Premier Academy STEM programThis week is national eye health week. What a perfect time for your to help your little one explore their sense of sight (and let you screen for any early warning signs that your darling might need a bit of vision correction).

Explore the science of vision with your preschooler through a grand adventure.

Start with a craft

Start by making a pair of ‘binoculars’ with a pair of decorated empty toilet paper tubes, glued together with a little hot glue. You can add some yarn around the set to give it more decoration and add a strap so your little one can wear them dangling around their neck.

Take an adventure

Next, go outside for a little adventure exploring. Have your child use the ‘binoculars’ to look for things that might be visually interesting on closer examination. Things like flowers, pine cones, shells, or rocks are good candidates.

While you’re exploring, talk about how the binoculars keep you from seeing other things around the edges. Do you see things in front of you more clearly? Are the colors brighter?

Examine the booty

Bringing your treasures inside, give your child a large magnifying glass and challenge them to look at their items from various distances. How did they change? Were they able to see things they hadn’t noticed before? Does the flower have pollen on it? Is there still sand on the shells? Can they spot a fossil in their rock?

Now have them arrange their items in a specific order, explaining they’re making a puzzle for themselves. You’ll be messing it up in a minute, so you don’t want them to be too attached to the arrangement as a permanent structure.

It doesn’t matter what the order is, just as long as it requires some use of their fine motor skills to accomplish and it’s a design you both can remember. Take a picture of it if either one of you wants to commemorate its beauty.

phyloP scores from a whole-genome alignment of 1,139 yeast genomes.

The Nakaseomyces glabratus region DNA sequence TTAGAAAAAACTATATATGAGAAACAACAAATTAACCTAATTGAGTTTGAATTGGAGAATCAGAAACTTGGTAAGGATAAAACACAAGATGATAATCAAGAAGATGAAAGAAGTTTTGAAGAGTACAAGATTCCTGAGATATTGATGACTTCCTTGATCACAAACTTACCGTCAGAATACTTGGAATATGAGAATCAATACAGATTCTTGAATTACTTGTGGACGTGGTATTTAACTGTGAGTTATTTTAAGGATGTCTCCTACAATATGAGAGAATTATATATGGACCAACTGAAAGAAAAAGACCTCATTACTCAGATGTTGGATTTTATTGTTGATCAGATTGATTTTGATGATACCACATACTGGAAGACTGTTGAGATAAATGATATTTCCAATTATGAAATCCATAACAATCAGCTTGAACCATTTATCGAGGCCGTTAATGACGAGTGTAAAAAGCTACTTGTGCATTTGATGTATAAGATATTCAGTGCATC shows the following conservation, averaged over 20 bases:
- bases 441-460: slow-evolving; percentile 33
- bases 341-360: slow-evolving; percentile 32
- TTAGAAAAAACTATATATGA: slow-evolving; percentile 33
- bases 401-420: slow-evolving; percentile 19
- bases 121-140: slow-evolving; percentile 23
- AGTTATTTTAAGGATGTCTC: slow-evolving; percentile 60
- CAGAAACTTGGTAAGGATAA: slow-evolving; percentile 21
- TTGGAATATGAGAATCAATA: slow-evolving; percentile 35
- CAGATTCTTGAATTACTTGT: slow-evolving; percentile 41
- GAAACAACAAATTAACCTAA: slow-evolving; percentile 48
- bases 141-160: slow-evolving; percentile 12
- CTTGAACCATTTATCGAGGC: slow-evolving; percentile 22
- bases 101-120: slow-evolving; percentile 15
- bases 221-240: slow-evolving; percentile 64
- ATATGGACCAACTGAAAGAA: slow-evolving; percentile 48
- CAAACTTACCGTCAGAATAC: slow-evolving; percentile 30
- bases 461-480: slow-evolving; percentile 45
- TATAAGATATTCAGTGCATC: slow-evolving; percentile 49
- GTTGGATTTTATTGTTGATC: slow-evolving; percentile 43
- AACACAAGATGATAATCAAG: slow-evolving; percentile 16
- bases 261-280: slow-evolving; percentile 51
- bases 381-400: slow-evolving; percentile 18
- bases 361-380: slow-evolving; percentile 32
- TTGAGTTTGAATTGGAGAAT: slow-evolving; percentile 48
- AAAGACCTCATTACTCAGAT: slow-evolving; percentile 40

Explore like a pirate

Once you’ve decided on a pattern, separate the pieces again and place an eye patch over one of your preschooler’s eyes. With one eye ‘closed’, have them work to re-create the pattern they’d just made.

How is the experience different with just one eye?

Is it different depending on which eye is ‘closed’?

Is it harder for them to get the pieces in the right places?

Why do they think it’s harder?

Quick check for the parent

Not only does this day of vision exploration help your child understand more about the role vision plays in their lives, it also gives you a chance to spend some valuable quality time with your preschooler. You also get a chance to check for any early warning signs of potential vision problems.

Some potential indicators could be:

  • Consistently reaching in front of or behind an object
  • Holding objects very close or very far in order to focus on them
  • Sudden A-ha moments when using the microscope or the ‘binoculars’ when they are able to see something they’ve never noticed before but should have (obvious striations in rocks for example)
  • Being able to see with one eye but not the other
  • Not looking directly at an object
  • Feeling for objects rather than looking for them (when using two eyes)

If these behaviors are pronounced, you may wish to speak with your child’s doctor during their next checkup or take them in for a pediatric eye exam for early intervention.

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